care remains a challenge. Education of health professionals and patients
alike is one key to better success. Improved access to health care and education for all is critical. Multidisciplinary teams are ideal to provide care
for people with chronic conditions like diabetes and to encourage patients
to be involved in appropriate disease self-management. Cooperative efforts
between health care providers, health policy experts, public health officials
and patients are needed to change the climate and outcomes for individuals
with diabetes and at risk for diabetes in the United States (Table 6).
Table 6
Summary of recommendations for adults with diabetes
Glycemic control
HbA1c
Preprandial capillary plasma glucose
Peak postprandial capillary plasma glucose†
Blood pressure
<7.0%∗
90–130 mg/dl (5.0–7.2 mmol/l)
<180 mg/dl (<10.0 mmol/l)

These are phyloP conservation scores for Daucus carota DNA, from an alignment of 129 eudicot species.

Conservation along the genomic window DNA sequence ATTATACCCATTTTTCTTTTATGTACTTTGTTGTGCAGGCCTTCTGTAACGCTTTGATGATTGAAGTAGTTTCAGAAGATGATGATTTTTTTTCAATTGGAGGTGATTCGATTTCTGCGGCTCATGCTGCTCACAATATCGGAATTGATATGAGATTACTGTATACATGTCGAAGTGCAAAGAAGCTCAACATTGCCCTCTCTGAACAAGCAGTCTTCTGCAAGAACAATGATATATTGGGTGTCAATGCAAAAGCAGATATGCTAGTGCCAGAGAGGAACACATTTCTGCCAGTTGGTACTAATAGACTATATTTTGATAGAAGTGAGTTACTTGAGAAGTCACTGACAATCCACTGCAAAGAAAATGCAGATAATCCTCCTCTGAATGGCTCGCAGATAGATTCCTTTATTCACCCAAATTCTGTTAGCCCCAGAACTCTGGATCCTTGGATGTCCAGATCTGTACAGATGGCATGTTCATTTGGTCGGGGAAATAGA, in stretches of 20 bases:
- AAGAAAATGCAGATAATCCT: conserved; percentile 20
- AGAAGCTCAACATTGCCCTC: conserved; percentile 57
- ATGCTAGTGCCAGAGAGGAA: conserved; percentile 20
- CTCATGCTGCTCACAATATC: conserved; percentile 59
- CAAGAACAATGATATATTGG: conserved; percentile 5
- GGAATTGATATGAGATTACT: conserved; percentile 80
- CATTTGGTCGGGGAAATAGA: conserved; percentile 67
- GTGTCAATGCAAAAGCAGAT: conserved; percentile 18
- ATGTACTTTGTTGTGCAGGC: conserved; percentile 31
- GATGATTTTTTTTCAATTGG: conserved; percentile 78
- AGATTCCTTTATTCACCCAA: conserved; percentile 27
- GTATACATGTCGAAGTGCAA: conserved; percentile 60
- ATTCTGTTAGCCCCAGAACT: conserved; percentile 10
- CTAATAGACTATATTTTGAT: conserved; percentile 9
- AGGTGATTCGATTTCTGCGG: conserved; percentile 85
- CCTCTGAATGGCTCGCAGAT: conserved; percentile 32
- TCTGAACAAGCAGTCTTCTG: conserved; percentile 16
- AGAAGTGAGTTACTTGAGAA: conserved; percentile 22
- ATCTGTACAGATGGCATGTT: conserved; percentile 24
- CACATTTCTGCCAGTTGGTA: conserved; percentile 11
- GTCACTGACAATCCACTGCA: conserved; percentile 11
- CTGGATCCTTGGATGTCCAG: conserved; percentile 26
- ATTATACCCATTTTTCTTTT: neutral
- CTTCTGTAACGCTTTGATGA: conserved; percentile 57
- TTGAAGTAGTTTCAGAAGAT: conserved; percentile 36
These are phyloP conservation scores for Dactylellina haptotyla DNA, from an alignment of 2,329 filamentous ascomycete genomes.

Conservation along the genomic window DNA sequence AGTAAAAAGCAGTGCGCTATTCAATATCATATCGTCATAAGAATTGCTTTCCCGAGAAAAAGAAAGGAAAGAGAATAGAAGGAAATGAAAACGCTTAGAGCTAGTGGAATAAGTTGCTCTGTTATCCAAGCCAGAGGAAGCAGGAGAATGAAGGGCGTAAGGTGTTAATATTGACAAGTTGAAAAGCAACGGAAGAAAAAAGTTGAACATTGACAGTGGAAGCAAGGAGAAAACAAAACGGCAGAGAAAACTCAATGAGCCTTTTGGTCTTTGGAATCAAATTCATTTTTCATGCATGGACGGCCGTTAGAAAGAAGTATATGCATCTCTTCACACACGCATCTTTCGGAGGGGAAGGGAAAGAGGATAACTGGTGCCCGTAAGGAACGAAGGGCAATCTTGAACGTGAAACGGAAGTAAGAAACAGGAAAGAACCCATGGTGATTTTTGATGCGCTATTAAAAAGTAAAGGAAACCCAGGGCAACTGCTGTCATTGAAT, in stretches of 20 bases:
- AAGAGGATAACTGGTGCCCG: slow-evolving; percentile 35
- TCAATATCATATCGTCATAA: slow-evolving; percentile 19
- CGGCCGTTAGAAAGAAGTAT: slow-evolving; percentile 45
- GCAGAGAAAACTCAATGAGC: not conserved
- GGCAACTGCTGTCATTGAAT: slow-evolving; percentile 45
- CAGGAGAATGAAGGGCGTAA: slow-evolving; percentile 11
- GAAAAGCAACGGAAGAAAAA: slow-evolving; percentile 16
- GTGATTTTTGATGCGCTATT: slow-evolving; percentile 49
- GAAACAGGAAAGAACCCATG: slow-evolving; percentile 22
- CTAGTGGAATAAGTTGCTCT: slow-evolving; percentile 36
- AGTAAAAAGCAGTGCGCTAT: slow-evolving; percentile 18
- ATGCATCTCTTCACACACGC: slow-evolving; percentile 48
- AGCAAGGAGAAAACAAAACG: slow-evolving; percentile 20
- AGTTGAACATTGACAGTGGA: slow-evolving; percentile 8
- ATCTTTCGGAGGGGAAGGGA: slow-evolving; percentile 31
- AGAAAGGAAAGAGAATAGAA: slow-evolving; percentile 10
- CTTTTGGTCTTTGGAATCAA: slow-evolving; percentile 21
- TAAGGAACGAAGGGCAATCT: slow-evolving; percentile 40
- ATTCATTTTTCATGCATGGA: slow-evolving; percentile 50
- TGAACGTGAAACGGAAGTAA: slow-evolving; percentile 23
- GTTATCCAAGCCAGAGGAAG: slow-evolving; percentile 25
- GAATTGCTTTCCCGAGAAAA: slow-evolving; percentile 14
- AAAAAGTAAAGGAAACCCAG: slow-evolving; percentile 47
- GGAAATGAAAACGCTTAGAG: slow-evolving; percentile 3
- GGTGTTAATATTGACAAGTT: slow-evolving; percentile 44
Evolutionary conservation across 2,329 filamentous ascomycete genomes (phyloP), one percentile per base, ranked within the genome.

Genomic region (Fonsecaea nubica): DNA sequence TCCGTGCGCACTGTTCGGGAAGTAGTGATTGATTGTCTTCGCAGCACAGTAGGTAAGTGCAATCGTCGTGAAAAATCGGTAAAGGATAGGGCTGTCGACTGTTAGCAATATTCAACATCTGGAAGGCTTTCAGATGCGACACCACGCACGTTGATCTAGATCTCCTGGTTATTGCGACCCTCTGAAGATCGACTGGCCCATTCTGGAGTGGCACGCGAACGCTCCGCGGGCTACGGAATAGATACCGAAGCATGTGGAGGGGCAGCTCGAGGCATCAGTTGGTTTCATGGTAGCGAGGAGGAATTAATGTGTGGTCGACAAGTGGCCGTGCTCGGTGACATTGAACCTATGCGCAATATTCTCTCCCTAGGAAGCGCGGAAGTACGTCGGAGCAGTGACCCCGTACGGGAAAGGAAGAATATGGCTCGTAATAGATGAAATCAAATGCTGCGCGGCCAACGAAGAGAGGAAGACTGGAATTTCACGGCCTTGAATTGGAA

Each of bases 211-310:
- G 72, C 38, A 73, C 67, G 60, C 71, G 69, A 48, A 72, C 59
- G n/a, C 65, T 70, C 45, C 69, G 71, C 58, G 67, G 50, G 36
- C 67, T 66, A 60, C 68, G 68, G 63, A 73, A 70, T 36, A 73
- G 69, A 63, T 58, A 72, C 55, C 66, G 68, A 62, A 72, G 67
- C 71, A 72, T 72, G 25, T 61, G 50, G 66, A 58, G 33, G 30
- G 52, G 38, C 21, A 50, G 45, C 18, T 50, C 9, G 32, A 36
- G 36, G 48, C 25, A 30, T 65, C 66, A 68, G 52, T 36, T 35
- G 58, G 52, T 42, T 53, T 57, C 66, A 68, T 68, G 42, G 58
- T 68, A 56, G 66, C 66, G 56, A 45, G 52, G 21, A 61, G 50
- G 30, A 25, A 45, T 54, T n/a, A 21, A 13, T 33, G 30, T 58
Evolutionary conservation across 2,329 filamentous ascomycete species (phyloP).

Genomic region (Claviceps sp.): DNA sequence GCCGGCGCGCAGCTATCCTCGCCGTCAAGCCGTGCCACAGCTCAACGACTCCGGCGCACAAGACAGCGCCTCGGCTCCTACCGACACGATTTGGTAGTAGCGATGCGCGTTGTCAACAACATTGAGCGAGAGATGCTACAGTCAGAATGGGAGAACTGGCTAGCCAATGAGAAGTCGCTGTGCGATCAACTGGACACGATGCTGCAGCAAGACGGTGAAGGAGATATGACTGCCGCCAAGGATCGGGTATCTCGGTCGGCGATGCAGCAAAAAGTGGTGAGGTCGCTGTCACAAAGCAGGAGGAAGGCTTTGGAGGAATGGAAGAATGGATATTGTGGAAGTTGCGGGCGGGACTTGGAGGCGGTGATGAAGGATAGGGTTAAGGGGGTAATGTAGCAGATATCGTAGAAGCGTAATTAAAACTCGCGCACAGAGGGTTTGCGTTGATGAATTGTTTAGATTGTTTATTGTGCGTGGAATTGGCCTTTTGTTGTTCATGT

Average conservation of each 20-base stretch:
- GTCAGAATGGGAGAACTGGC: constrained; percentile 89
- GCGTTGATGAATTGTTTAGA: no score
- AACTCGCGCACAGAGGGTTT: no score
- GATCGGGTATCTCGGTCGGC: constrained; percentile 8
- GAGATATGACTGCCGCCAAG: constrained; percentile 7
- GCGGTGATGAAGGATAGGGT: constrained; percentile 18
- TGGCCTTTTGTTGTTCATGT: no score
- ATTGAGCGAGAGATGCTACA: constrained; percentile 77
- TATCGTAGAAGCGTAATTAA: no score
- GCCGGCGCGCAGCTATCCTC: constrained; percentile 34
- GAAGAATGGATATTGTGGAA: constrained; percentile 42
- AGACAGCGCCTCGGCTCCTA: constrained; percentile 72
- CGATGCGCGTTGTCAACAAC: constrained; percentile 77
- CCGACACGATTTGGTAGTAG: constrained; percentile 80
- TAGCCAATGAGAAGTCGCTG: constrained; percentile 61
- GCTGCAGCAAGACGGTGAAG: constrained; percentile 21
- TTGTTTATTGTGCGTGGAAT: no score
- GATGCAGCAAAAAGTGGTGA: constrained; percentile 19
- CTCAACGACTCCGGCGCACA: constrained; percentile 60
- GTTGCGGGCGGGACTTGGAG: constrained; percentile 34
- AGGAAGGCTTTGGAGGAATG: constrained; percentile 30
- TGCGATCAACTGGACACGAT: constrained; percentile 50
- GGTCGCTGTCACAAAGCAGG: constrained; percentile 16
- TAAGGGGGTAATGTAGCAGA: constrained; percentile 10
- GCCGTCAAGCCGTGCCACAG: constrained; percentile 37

<130/80 mmHg
Lipids
LDL
Triglycerides
HDL
<100 mg/dl (<2.6 mmol/l)
<150 mg/dl (<1.7 mmol/l)
>40 mg/dl (>1.1 mmol/l)§
∗ HbAlc goal for selected individual patients (those with short duration of diabetes, long
life expectancy, and no significant cardiovascular disease) may be lower than the general
goal if this can be achieved without significant hypoglycemia or other adverse effects of
treatment. Conversely, less stringent HbA1c goal may be appropriate for patients with a history of severe hypoglycemia, limited life expectancy, advance microvascular or macrovascular complications, extensive comorbid conditions, or frail elderly patients.
HbA1c, hemoglobin A1c; LDL, low density lipoprotein; HDL, high density lipoprotein
(Adapted from: American Diabetes Association) (1).
50
Florez et al.